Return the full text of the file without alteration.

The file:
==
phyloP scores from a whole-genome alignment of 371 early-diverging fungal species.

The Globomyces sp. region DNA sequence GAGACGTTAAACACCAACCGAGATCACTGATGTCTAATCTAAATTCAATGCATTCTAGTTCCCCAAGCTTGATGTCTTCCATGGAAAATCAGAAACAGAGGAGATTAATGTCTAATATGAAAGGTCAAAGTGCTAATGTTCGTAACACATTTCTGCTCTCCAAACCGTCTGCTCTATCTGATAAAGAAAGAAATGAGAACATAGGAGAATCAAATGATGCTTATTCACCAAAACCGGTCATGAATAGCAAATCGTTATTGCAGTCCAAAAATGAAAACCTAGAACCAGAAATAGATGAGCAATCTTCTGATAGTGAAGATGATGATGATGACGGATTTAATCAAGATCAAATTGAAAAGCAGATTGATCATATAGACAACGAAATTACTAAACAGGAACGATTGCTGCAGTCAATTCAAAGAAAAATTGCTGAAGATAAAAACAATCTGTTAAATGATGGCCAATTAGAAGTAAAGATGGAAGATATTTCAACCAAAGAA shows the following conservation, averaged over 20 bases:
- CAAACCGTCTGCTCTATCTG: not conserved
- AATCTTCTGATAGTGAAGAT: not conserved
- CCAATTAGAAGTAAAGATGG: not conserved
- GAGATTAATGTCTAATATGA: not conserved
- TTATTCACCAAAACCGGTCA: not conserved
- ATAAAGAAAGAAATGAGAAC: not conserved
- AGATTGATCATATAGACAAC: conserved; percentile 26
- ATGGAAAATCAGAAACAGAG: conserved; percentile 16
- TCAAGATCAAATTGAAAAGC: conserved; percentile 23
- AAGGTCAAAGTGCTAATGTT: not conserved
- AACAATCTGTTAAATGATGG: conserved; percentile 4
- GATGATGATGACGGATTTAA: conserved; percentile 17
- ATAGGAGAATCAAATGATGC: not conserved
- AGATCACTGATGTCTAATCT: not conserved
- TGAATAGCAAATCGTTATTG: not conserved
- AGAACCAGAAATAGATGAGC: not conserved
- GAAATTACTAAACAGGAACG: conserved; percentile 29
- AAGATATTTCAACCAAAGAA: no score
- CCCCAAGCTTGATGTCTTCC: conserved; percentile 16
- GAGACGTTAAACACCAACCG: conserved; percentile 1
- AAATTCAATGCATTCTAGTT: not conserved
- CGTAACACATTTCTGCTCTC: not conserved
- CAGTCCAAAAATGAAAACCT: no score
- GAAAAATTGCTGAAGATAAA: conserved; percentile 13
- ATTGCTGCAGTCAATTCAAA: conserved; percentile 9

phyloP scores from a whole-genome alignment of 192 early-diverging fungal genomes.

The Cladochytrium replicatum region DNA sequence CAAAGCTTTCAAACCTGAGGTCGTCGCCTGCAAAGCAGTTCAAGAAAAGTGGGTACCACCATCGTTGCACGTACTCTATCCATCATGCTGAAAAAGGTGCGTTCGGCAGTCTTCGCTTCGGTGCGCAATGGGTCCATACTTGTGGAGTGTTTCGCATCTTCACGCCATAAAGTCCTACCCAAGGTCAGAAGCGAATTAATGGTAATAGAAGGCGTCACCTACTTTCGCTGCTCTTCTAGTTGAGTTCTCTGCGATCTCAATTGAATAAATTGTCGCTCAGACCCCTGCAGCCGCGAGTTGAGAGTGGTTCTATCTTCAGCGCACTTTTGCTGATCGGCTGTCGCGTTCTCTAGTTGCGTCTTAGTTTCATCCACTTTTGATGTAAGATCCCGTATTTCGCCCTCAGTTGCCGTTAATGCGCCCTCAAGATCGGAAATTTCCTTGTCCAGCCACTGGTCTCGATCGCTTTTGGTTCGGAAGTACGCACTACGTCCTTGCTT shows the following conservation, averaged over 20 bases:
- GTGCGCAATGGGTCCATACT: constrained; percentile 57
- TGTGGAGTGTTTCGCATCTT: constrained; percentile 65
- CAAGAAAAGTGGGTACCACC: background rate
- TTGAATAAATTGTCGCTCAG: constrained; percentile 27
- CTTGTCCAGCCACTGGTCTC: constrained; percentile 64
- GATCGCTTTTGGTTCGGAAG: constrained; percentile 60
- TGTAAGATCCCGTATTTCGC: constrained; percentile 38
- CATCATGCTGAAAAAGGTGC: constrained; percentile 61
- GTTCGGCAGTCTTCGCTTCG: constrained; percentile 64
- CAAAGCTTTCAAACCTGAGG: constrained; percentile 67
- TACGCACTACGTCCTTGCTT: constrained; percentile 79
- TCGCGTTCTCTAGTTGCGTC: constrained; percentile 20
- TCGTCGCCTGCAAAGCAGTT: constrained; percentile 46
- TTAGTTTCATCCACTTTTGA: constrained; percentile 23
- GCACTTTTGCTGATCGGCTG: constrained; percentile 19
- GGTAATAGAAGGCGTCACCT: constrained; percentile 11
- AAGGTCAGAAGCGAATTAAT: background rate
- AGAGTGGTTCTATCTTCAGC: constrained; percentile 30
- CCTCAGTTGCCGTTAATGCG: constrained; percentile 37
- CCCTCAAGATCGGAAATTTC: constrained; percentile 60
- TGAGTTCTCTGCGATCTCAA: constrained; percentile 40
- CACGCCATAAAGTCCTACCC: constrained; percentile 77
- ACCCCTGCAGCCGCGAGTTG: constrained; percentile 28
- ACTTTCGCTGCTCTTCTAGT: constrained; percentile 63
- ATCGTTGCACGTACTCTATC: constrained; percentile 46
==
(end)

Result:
phyloP scores from a whole-genome alignment of 371 early-diverging fungal species.

The Globomyces sp. region DNA sequence GAGACGTTAAACACCAACCGAGATCACTGATGTCTAATCTAAATTCAATGCATTCTAGTTCCCCAAGCTTGATGTCTTCCATGGAAAATCAGAAACAGAGGAGATTAATGTCTAATATGAAAGGTCAAAGTGCTAATGTTCGTAACACATTTCTGCTCTCCAAACCGTCTGCTCTATCTGATAAAGAAAGAAATGAGAACATAGGAGAATCAAATGATGCTTATTCACCAAAACCGGTCATGAATAGCAAATCGTTATTGCAGTCCAAAAATGAAAACCTAGAACCAGAAATAGATGAGCAATCTTCTGATAGTGAAGATGATGATGATGACGGATTTAATCAAGATCAAATTGAAAAGCAGATTGATCATATAGACAACGAAATTACTAAACAGGAACGATTGCTGCAGTCAATTCAAAGAAAAATTGCTGAAGATAAAAACAATCTGTTAAATGATGGCCAATTAGAAGTAAAGATGGAAGATATTTCAACCAAAGAA shows the following conservation, averaged over 20 bases:
- CAAACCGTCTGCTCTATCTG: not conserved
- AATCTTCTGATAGTGAAGAT: not conserved
- CCAATTAGAAGTAAAGATGG: not conserved
- GAGATTAATGTCTAATATGA: not conserved
- TTATTCACCAAAACCGGTCA: not conserved
- ATAAAGAAAGAAATGAGAAC: not conserved
- AGATTGATCATATAGACAAC: conserved; percentile 26
- ATGGAAAATCAGAAACAGAG: conserved; percentile 16
- TCAAGATCAAATTGAAAAGC: conserved; percentile 23
- AAGGTCAAAGTGCTAATGTT: not conserved
- AACAATCTGTTAAATGATGG: conserved; percentile 4
- GATGATGATGACGGATTTAA: conserved; percentile 17
- ATAGGAGAATCAAATGATGC: not conserved
- AGATCACTGATGTCTAATCT: not conserved
- TGAATAGCAAATCGTTATTG: not conserved
- AGAACCAGAAATAGATGAGC: not conserved
- GAAATTACTAAACAGGAACG: conserved; percentile 29
- AAGATATTTCAACCAAAGAA: no score
- CCCCAAGCTTGATGTCTTCC: conserved; percentile 16
- GAGACGTTAAACACCAACCG: conserved; percentile 1
- AAATTCAATGCATTCTAGTT: not conserved
- CGTAACACATTTCTGCTCTC: not conserved
- CAGTCCAAAAATGAAAACCT: no score
- GAAAAATTGCTGAAGATAAA: conserved; percentile 13
- ATTGCTGCAGTCAATTCAAA: conserved; percentile 9

phyloP scores from a whole-genome alignment of 192 early-diverging fungal genomes.

The Cladochytrium replicatum region DNA sequence CAAAGCTTTCAAACCTGAGGTCGTCGCCTGCAAAGCAGTTCAAGAAAAGTGGGTACCACCATCGTTGCACGTACTCTATCCATCATGCTGAAAAAGGTGCGTTCGGCAGTCTTCGCTTCGGTGCGCAATGGGTCCATACTTGTGGAGTGTTTCGCATCTTCACGCCATAAAGTCCTACCCAAGGTCAGAAGCGAATTAATGGTAATAGAAGGCGTCACCTACTTTCGCTGCTCTTCTAGTTGAGTTCTCTGCGATCTCAATTGAATAAATTGTCGCTCAGACCCCTGCAGCCGCGAGTTGAGAGTGGTTCTATCTTCAGCGCACTTTTGCTGATCGGCTGTCGCGTTCTCTAGTTGCGTCTTAGTTTCATCCACTTTTGATGTAAGATCCCGTATTTCGCCCTCAGTTGCCGTTAATGCGCCCTCAAGATCGGAAATTTCCTTGTCCAGCCACTGGTCTCGATCGCTTTTGGTTCGGAAGTACGCACTACGTCCTTGCTT shows the following conservation, averaged over 20 bases:
- GTGCGCAATGGGTCCATACT: constrained; percentile 57
- TGTGGAGTGTTTCGCATCTT: constrained; percentile 65
- CAAGAAAAGTGGGTACCACC: background rate
- TTGAATAAATTGTCGCTCAG: constrained; percentile 27
- CTTGTCCAGCCACTGGTCTC: constrained; percentile 64
- GATCGCTTTTGGTTCGGAAG: constrained; percentile 60
- TGTAAGATCCCGTATTTCGC: constrained; percentile 38
- CATCATGCTGAAAAAGGTGC: constrained; percentile 61
- GTTCGGCAGTCTTCGCTTCG: constrained; percentile 64
- CAAAGCTTTCAAACCTGAGG: constrained; percentile 67
- TACGCACTACGTCCTTGCTT: constrained; percentile 79
- TCGCGTTCTCTAGTTGCGTC: constrained; percentile 20
- TCGTCGCCTGCAAAGCAGTT: constrained; percentile 46
- TTAGTTTCATCCACTTTTGA: constrained; percentile 23
- GCACTTTTGCTGATCGGCTG: constrained; percentile 19
- GGTAATAGAAGGCGTCACCT: constrained; percentile 11
- AAGGTCAGAAGCGAATTAAT: background rate
- AGAGTGGTTCTATCTTCAGC: constrained; percentile 30
- CCTCAGTTGCCGTTAATGCG: constrained; percentile 37
- CCCTCAAGATCGGAAATTTC: constrained; percentile 60
- TGAGTTCTCTGCGATCTCAA: constrained; percentile 40
- CACGCCATAAAGTCCTACCC: constrained; percentile 77
- ACCCCTGCAGCCGCGAGTTG: constrained; percentile 28
- ACTTTCGCTGCTCTTCTAGT: constrained; percentile 63
- ATCGTTGCACGTACTCTATC: constrained; percentile 46